By MYRON LOVE As Lyle Smordin tells it, when he was eight or nine years old, his mother Ida decided that he should learn to play the violin.
“At that time,” he recalls, “most Jewish mothers wanted their children to become musicians.”
So she took him to the old Peretz School on Aberdeen and Salter (where he was a student) and had him audition for Yasha Reznitsky, who was then head of the Winnipeg Jewish Orchestra. Reznitsky’s verdict was that a violinist the young Lyle was not going to be.
So his mother turned – you might say – to Plan B. She enrolled him in elocution lessons. With that foundation – including earning a designation as an Associate of the Royal Conservatory of Toronto when he was 15 – the now retired lawyer (as of 2018) and community leader has enjoyed a long and fulfilling side career in broadcasting – and, after more than 60 years since his first radio broadcast, he can still be heard on air weekly on Nostalgia Radio 93.7 CJNU, spinning golden oldies.
Smordin’s broadcasting career began in Saskatoon when he was 19. Although, he notes, he grew up in Winnipeg, in 1952, when he was 15, his father Harvey became manager of a garment factory in Saskatoon and the family moved to Saskatchewan’s largest city.
Smordin’s entry into the broadcasting field would seem to have been almost effortless. This was the 1950s when the medium was still relatively new and much easier to break into for someone with an eloquent voice.
“I had been involved with the campus radio station in Saskatoon,” he recounts. “At 19, I decided to take a year away from university. Since I had now had some radio experience, I contacted CKOM in Saskatoon and asked if I could audition. I was hired almost immediately.”
The next year (1959), back at school, he saw a CBC Regina ad for a summer position as an announcer. Once again, he phoned for an audition and was promptly hired.
The next year, he decided to move back to Winnipeg. (His parents, and younger brother Don moved back in 1965.) “I still had a lot of relatives (including his grandparents) and friends in Winnipeg and used to visit over the summers and Christmas holidays,” he notes. “I had also met Evita (Phomin, who was to become his wife) and we were serious about each other.”
Naturally, having worked for CBC in Regina, he successfully applied to CBC Radio in Winnipeg to work for the station for the summer.
That fall (November, 1960) though, he had the opportunity to become part of Winnipeg television history. He was hired as part of the first on-air team at CTV – Winnipeg’s new second English-language channel – working alongside such well-known personalities (at the time) as Al Johnson, Ray Torgrud, Bob Burns and the immortal sportscaster, Cactus Jack Wells.
“I worked for CTV for 18 months and had a great time,” he says. I did a little of everything – announcing, commercials and a lot of sports coverage, including Grey Cup games.”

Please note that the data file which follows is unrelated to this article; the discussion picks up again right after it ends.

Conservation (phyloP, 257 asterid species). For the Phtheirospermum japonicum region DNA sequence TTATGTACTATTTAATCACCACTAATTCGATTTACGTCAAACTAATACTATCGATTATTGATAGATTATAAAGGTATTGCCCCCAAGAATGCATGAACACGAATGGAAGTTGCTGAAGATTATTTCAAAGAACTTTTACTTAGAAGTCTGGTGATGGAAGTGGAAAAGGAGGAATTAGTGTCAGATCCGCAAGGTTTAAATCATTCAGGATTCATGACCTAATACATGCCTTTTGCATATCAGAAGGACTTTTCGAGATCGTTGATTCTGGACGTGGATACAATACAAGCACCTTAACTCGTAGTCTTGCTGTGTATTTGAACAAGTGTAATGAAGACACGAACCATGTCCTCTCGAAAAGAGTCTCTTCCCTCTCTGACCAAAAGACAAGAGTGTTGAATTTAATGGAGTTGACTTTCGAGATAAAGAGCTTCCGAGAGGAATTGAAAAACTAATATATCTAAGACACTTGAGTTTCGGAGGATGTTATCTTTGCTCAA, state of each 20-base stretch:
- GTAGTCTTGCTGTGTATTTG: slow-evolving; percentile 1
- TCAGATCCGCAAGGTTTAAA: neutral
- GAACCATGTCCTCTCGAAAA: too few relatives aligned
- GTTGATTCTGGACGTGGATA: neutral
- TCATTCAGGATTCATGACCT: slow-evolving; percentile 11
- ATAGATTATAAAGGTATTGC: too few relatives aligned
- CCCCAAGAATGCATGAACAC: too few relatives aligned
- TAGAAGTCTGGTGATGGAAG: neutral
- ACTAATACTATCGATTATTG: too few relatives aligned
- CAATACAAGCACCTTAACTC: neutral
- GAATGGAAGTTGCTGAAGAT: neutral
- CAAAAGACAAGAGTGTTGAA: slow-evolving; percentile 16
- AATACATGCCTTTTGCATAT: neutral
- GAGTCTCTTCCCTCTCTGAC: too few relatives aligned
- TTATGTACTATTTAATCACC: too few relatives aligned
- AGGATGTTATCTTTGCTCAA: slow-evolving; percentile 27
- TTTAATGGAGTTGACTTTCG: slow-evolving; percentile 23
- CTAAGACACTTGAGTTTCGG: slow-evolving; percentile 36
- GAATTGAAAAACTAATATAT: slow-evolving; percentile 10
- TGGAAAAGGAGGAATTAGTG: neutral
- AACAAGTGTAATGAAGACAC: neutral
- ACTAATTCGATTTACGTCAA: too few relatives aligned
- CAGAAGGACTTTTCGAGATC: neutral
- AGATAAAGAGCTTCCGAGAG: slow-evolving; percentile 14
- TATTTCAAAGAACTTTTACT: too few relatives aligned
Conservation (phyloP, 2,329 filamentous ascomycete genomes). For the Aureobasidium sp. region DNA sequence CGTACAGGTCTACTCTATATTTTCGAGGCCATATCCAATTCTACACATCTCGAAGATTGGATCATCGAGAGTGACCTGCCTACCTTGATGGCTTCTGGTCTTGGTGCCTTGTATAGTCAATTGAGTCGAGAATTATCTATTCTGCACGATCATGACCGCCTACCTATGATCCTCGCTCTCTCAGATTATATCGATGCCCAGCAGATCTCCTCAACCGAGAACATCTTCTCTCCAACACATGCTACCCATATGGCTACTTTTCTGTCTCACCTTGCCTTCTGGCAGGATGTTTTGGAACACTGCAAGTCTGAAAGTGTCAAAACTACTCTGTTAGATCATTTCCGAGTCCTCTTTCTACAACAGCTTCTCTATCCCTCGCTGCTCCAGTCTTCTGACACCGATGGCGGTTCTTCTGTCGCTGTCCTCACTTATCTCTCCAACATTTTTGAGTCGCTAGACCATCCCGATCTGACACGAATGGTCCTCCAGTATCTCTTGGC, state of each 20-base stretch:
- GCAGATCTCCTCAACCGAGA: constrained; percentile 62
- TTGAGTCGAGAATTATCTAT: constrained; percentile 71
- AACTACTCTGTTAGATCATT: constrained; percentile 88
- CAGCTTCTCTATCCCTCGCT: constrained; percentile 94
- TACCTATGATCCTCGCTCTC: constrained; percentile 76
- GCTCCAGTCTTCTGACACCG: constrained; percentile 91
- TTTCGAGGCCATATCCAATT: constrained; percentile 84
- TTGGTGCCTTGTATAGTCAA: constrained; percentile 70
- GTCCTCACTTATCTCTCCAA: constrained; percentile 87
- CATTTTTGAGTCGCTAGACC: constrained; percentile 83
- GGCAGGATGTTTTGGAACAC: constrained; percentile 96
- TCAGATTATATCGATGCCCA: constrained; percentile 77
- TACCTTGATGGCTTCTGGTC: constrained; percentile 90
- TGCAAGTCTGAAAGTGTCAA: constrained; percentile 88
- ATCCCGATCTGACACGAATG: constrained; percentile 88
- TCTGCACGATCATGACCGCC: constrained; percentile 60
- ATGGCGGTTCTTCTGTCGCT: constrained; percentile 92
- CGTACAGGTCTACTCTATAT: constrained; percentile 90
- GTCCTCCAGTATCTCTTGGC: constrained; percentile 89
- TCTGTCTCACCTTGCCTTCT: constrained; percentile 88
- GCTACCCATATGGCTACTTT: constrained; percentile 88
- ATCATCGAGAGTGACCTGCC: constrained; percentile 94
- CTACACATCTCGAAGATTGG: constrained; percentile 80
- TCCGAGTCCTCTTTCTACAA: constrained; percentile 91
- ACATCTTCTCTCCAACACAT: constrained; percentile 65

After 18 months though, he decided that broadcasting was not what he wanted to do full time for the rest of his life. “I thought maybe I would try law school,” he recalls.
Smordin continued to work part time and over the holiday periods on air while attending law school and later articling. He was called to the Bar in 1965 and, for a time, put broadcasting on the back burner.
In a legal career that spanned 53 years – 20 of which he spent in partnership with Brian Pauls – he specialized in wrongful dismissal suits. He is a past president of the Manitoba Bar Association, as well as having served on the Mental Health Review Board, Chair of the Canada Pension Plan Tribunal and as an adjudicator for Human Rights Code cases. (He served as an administrative adjudicator in cases across the country for a number of years.) He also served as president of the Better Business Bureau and acted as the BBB’s counsel.
He also participated in numerous yearly Manitoba Bar Association fundraising theatrical productions – including playing the lead in “Inherit the Wind”. “I have always loved theatre,” he says. “In my younger days, I was on stage at the Hollow Mug and MTC.”
In the Jewish community, he is a past president of B’nai Brith Canada and served on the international board as vice-president.
Throughout the years of legal practice though, he kept returning from time to time to broadcasting. In the 1970s, he hosted an open-line TV show for Global TV based on legal issues.
“We started with four episodes, than were expanded to a year,” he recalls. “Overall, the show ran for ten years. For each episode, I would invite guest lawyers to join me. People would phone in with questions and those I couldn’t answer I would refer to my guests. It was a lot of fun.”
For the past 20 years, he notes, he has been doing retro radio. “For a time,” he recalls, “Jack Wells, Cliff Gardner and I operated our own radio station (CKJS, which hosts the Jewish radio hour Sundays). I would squeeze one or two shifts a week in hosting the morning program as well as occasionally hosting the weekly Jewish hour .”
The partners eventually sold the station but Smordin is still in some demand. The man with the golden chords invites readers who enjoy the music that CJNU offers to join him Tuesday afternoons from 3:30 to 6:00 while he spins your favourite music from years gone by.